“Maybe it’s better that you don’t,” Darcie said, closing her eyes.
She spent the night in my room. I stayed awake, watching her and looking out the window, listening to wind and water move over the roof. By dawn the sky was clear again and it was then that I saw No Name step into the backyard with a burlap sack. From the way he carried it, I knew it wasn’t empty. He kneeled and opened the bag. The raccoon jumped out and looked around, its nose in the air, before bolting toward the trees. “Look,” I said to Darcie. She raised her head from the mattress, but it was already gone.
Once Nelson and No Name brought home a pack of sparklers they’d found in a Dumpster. We lit them in the backyard. Nelson and Darcie ran around in garbage-bag jackets, slipping on the slushy ground, leaving behind arcs of gold. Darcie’s wings pressed against the black plastic, making her back look humped. No Name stood beneath the metal frame with his sparkler, cutting through the dusk with slow circles of light.
I hadn’t been back to the tunnel since that night with Darcie, though when I moved through the Mansion, I could feel it shifting below me. And the song was always playing in the back of my mind. Whale. Antelope. The wooden leg again. It was a terrible feeling, to be stuck on the cusp of figuring something out, a detective that had all the clues but couldn’t put them in the right order. I would keep trying, I told myself. For as long as it took. I didn’t yet know that one morning, not long before the start of spring, I would wake unable to stand that stuck feeling anymore.
I used my sparkler to write my mother’s name until the heat traveled low enough to make my fingers burn.
After I left, it was like this: I would feel bitterly toward the Mansion for a while, would ask myself why I stayed in that ruined house, with those ruined people. Later I would trick myself into believing the three of them were still together, that if I ever went back I would find them playing hide-and-go-seek, ducking under the trap door, disappearing into the tunnel, looking just as they did. Later I would see the real question was not why I had stayed, but why I ever left.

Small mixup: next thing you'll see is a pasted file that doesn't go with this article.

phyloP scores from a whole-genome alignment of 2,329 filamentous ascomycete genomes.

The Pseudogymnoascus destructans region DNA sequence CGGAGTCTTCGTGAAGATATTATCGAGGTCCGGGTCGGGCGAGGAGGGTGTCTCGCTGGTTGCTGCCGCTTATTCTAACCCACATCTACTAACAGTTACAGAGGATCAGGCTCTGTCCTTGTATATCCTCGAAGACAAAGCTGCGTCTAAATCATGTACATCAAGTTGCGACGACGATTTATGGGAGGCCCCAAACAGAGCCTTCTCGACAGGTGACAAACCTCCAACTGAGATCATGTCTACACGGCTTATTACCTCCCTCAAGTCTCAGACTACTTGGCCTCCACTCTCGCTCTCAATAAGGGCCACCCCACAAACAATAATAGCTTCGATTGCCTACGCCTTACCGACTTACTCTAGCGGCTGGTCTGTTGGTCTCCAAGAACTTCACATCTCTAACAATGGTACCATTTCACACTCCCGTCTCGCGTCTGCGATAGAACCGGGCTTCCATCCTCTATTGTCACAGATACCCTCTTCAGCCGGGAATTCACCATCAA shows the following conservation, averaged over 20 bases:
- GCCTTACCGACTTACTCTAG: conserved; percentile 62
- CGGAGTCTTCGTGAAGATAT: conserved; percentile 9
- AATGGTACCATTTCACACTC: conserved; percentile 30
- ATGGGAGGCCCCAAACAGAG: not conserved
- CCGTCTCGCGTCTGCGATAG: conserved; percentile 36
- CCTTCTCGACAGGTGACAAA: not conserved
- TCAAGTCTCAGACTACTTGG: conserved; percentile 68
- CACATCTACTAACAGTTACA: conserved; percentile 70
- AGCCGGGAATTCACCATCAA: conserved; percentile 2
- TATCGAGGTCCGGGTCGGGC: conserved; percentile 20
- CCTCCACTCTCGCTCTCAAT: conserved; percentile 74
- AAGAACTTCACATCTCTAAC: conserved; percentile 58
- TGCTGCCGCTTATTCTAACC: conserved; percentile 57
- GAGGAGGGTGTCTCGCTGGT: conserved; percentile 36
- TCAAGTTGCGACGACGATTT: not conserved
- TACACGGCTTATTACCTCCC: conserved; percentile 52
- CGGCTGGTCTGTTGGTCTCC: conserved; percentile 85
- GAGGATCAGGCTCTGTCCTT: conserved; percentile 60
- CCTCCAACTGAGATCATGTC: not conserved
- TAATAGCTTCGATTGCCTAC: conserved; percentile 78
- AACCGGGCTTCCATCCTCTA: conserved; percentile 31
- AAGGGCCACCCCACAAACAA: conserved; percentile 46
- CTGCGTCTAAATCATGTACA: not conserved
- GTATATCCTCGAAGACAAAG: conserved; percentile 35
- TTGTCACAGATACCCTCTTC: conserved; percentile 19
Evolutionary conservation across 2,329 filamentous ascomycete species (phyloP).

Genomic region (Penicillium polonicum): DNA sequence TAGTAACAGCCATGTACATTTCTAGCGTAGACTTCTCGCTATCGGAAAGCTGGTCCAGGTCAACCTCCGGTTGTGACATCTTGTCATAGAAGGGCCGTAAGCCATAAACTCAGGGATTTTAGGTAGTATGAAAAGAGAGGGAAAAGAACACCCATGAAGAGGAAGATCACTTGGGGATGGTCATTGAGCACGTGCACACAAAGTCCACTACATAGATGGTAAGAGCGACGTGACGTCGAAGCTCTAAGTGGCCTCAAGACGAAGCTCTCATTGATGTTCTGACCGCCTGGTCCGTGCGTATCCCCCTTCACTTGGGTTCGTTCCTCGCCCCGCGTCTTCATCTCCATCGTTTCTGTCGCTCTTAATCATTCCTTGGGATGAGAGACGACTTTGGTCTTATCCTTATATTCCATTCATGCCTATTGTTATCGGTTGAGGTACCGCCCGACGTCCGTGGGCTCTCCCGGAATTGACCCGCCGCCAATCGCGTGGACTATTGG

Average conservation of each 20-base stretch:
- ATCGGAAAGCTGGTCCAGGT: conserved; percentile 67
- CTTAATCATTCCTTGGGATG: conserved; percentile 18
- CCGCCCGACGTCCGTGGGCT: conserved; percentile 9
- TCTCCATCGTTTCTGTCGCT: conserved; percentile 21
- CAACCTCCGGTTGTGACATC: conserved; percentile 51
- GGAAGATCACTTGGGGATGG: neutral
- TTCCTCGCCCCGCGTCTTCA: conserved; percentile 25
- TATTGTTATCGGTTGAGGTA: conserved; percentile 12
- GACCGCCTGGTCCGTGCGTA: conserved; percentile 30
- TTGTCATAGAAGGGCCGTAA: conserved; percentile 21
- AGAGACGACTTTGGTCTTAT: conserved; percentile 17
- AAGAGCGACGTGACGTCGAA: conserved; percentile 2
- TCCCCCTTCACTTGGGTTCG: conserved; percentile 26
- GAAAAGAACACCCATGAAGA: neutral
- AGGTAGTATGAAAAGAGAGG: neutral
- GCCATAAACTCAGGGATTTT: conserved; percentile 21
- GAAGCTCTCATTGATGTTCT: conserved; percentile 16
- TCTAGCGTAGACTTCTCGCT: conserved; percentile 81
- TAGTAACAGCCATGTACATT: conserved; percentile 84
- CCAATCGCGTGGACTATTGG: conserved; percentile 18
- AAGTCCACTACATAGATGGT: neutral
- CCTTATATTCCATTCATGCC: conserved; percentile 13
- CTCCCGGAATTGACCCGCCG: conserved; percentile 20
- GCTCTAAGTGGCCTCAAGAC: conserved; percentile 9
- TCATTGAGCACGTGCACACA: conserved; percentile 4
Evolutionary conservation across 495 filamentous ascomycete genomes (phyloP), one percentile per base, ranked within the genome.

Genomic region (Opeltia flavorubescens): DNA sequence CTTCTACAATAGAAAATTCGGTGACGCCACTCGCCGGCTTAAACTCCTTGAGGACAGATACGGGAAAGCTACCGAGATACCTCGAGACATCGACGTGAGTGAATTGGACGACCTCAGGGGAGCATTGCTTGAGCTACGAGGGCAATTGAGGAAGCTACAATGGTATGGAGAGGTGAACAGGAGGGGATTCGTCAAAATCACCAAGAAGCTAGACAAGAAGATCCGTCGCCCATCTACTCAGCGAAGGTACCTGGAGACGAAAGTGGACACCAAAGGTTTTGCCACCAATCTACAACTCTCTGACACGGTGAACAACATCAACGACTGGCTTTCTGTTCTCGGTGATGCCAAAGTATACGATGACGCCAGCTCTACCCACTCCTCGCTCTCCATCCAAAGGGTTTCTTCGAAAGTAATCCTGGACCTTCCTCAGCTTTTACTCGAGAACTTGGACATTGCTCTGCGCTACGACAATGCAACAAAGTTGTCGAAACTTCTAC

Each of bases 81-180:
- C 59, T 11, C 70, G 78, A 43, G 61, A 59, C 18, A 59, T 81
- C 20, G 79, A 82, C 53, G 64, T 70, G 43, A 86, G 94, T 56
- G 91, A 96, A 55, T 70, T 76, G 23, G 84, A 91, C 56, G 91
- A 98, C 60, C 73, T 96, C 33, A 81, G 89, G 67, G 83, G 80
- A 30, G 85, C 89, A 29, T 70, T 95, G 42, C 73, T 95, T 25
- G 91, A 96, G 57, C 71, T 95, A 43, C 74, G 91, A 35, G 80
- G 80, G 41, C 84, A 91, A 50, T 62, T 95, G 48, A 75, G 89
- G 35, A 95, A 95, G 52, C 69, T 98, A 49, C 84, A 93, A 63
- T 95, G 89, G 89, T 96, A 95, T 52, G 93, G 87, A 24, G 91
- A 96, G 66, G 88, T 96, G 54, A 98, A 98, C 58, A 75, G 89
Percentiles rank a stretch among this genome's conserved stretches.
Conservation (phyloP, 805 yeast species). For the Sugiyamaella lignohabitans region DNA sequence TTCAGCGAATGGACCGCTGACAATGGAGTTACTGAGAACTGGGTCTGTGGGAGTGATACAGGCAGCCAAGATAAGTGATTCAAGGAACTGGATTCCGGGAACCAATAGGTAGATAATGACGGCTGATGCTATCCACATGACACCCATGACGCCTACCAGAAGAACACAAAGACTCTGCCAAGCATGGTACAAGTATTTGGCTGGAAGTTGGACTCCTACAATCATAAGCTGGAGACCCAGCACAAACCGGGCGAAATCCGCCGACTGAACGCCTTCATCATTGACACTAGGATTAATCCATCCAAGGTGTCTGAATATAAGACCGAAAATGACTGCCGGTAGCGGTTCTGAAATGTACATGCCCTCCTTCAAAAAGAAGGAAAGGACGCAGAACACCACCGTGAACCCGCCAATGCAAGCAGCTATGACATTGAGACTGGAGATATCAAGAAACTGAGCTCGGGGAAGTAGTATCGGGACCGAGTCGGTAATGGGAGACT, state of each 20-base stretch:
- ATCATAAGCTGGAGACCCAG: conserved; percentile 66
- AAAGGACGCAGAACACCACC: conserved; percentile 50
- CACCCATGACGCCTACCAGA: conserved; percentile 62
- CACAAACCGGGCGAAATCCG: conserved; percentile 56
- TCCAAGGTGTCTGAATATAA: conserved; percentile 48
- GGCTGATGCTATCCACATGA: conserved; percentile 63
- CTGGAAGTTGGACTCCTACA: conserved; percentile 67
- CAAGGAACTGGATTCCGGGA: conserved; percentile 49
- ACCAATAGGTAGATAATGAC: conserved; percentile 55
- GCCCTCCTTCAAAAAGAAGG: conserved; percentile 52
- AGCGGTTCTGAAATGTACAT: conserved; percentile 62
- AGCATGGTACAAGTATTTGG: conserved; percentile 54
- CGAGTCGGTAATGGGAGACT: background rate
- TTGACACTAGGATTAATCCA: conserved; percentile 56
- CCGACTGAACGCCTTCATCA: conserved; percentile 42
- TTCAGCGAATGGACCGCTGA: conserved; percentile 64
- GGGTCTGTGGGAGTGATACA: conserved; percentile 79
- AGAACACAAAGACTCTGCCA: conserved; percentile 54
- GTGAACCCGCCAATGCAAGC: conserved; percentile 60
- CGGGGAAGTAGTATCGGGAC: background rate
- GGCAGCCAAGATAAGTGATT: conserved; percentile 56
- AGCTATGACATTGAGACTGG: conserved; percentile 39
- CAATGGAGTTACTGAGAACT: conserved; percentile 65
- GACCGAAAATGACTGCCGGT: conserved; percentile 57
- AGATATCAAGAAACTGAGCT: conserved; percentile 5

I did go back to the basement one last time, in the middle of the night. I didn’t undress or take a pill. My mother was a direct woman, who liked people who went about things in a direct way, so I went right inside the tunnel and began talking her. My mother was never mean like Darcie’s, but she was sad. Sometimes she would lay her head on the kitchen table, her dark hair fanning around her, and cry. I asked if she remembered the nights when we watched The Price Is Right and how she had an uncanny knack for guessing the value of things. How much for a TV? A pair of roller skates? You had all the answers then, I said. I told her I needed her help. I needed to find a way out of here. For a while, there was nothing, and when the voice finally came, it wasn’t singing. It was clear and strong. And I listened, even though it wasn’t what I wanted to hear.
Laura van den Berg‘s stories have or will soon appear in Ploughshares, One Story, Boston Review, American Short Fiction, Conjunctions, Best American Nonrequired Reading 2008, Best New American Voices 2010, and The Pushcart Prize XXXIV. Her first collection of stories, What the World Will Look Like When All the Water Leaves Us (Dzanc Books, 2009), was a Barnes & Noble “Discover Great New Writers” selection, longlisted for The Story Prize, and shortlisted for the Frank O’Connor Award. “Mansion” is adapted from her novel-in-progress, Find Me.
Since I’m working on my first novel, I have been trying to read a bunch of first novels and have been especially dazzled by Jessica Anthony’s The Convalescent and Karen Russell’s Swamplandia!, to name a few. Anthony and Russell are writers in possession of stunning imaginations and thrilling voices.